Recreational pot sales bill fails second House vote
DOVER – Recreational sales of marijuana may no longer be on the horizon after the state House of Representatives denied the measure by a razor thin one-vote margin Thursday evening.
The vote comes just days after the General Assembly approved a measure by wide margins to remove any penalty of personal possession of a small amount of marijuana, which was seen as a strategy to push over the final hurdle in the House for recreational sales.
The failure for House Bill 372, which would have set up a regulatory, sales and tax framework for the sale of marijuana in the state, also leaves its companion House Bill 371 in peril. State Sen. Trey Paradee (D-Dover) previously said he would ask Gov. John Carney to veto that bill if HB 372 was not passed.
On Thursday, lead sponsor Rep. Ed Osienski (D-Newark) was unable to find two more votes than he was able to muster earlier this year in a similar effort. The strategy of legalization first was notably able to sway House Speaker Peter Schwartzkopf (D-Rehoboth Beach), who has long opposed measures to legalize marijuana in the state.
However, House Majority Whip John “Larry” Mitchell was absent from the floor vote Thursday and it may have cost the effort a victory. He had voted for the similar bill in March, and backed HB 371 earlier this month. Mitchell was reportedly absent due to illness.
Key House Republicans who have expressed some support of legalization also did not back the bill, with Rep. Michael Smith (R-Pike Creek) voting against and Rep. Jeff Spiegelman (R-Clayton) not voting for a second time this year, citing an unspecified conflict of interest.
Needing a three-fifths supermajority because the bill creates new taxes and fees, the 24-15 vote was one vote shy of the minimum number of votes in the 41-member House.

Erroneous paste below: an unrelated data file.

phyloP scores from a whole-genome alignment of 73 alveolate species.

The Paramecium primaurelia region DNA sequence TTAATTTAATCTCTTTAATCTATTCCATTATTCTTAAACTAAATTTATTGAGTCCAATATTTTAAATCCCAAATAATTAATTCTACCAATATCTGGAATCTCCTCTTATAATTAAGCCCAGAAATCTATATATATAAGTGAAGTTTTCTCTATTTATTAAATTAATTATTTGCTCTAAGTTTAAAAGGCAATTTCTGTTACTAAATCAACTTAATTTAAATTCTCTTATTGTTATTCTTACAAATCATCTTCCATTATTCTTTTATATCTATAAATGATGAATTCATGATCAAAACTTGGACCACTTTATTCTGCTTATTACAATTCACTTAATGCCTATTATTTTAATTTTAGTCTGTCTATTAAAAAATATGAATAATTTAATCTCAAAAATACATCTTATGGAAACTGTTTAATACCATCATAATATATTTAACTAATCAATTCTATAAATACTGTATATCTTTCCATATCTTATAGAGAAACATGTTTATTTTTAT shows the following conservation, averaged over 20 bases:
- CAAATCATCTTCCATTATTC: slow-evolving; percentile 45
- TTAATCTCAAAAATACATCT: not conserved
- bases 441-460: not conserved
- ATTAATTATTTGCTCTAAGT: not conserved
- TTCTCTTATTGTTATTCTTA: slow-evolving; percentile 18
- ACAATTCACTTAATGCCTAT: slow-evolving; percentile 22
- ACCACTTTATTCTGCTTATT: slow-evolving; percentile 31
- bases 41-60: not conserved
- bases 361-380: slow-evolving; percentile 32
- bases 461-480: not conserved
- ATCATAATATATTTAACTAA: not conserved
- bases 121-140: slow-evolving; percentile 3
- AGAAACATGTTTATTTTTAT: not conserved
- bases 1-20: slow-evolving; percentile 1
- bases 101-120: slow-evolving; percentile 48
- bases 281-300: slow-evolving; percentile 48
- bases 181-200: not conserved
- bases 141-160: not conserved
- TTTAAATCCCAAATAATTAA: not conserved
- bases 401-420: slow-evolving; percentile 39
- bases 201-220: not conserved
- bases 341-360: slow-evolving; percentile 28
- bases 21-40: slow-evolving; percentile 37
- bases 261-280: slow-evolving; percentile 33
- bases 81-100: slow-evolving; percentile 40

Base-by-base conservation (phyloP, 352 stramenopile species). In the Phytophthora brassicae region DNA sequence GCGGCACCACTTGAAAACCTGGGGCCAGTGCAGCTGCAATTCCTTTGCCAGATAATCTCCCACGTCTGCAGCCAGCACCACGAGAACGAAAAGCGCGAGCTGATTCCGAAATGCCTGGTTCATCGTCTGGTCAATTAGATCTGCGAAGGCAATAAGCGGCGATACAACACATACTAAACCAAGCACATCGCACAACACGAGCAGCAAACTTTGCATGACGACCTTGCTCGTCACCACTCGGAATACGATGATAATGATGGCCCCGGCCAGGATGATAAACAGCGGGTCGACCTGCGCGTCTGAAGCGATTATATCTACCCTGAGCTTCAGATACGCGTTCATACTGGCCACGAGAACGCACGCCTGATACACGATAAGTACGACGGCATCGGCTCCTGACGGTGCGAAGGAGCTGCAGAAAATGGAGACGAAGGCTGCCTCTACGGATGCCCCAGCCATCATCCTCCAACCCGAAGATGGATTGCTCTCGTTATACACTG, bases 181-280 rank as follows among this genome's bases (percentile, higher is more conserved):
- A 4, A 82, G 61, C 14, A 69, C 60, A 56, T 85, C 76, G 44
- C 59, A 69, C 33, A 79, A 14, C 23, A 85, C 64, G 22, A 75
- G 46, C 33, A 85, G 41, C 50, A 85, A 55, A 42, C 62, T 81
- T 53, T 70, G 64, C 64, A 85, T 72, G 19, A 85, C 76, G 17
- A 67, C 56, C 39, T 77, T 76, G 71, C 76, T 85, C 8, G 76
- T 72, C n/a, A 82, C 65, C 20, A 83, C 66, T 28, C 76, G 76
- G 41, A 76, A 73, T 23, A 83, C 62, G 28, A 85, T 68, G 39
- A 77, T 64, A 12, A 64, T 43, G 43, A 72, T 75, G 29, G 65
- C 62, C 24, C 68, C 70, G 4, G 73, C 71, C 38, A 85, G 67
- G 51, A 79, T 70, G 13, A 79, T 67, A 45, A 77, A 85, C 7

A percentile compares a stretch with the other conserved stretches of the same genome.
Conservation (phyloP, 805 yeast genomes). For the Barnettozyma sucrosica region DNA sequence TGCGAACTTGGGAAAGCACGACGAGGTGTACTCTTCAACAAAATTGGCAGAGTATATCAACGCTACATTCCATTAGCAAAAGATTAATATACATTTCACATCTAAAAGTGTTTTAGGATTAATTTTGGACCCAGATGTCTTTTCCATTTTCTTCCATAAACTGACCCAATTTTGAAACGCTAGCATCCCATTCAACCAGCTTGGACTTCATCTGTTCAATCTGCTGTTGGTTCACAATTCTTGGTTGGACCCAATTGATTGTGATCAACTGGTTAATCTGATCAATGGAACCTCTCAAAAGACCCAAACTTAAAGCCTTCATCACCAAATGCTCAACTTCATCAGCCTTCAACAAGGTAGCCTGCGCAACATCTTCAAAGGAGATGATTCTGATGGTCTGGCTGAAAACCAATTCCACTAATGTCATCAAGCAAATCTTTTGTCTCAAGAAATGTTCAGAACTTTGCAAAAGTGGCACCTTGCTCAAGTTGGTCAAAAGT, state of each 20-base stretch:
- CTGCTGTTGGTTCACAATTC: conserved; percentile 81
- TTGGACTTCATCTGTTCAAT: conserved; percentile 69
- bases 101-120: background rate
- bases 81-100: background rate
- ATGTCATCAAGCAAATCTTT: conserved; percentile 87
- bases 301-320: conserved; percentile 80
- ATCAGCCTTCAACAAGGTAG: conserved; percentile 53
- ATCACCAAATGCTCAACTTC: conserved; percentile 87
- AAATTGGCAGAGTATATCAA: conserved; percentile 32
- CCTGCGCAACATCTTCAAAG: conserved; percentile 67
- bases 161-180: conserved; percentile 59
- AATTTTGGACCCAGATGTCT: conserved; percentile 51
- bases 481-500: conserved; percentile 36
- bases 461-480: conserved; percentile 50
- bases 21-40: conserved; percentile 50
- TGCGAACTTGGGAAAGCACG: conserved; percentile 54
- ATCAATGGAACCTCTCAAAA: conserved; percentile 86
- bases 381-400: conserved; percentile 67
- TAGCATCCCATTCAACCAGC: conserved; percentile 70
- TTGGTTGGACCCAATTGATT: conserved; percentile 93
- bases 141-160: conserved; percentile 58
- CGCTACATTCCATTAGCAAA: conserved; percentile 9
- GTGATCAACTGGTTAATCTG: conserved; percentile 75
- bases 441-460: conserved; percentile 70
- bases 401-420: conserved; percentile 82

The effort is not dead completely, as Osienski switched his vote to against HB 372 at the last moment, preserving his ability to reconsider the bill before the House at a later time. The legislative session is rapidly winding down to its June 30 deadline though, and much of the limited legislative days in June are taken up by state budget deliberations.
Meanwhile, if Osienski can find the votes, he will likely have to override a veto from Gov. John Carney, who has adamantly been opposed to recreational marijuana sales. He has yet to act on HB 371 and whether to reduce penalties for simple possession in the state.
Prior to Thursday’s vote, a spokesperson for Carney said, “The Governor has been clear that he does not support the legalization of marijuana, and his position has not changed.”
The addition of Schwartzkopf’s support, as well as a vote in favor by Rep. Stephanie Bolden (D-Wilmington) for the first time, has energized proponents of legalization though.
“We did manage to pick up two new ‘Yes’ votes, bringing legalization of an adult-use cannabis market the closest that it has ever come to passing the House. If not for the co-sponsor’s absence, we believe that we would have passed this bill. We are calling the bill to be reheard as soon as possible,” said the Delaware Cannabis Advocacy Network, a coalition of grassroots organizations, in a Thursday statement.
HB 372 intends to set up a regulatory framework under the state Division of Alcohol and Tobacco Enforcement and allocate 30 retail sale licenses, 30 manufacturing licenses, 60 cultivation licenses and five testing licenses to be issued within 19 months of the bill’s approval. Retail marijuana sales would be subject to a 15% tax, but medical cannabis sales would be tax free.
Several facets of the bill address communities that have been disproportionately impacted by enforcement of marijuana laws. Half of all retail licenses and a third of manufacturing and cultivation licenses would be reserved for “social equity” entities that are majority-owned by people with past cannabis convictions or who live in an area disproportionately impacted by the drug war.
Half of the marijuana sales tax would also be allocated to a new Justice Reinvestment Fund, which would provide grants and services aimed at criminal diversion and workforce development for those same communities, while also funding an expungement program tied to marijuana convictions.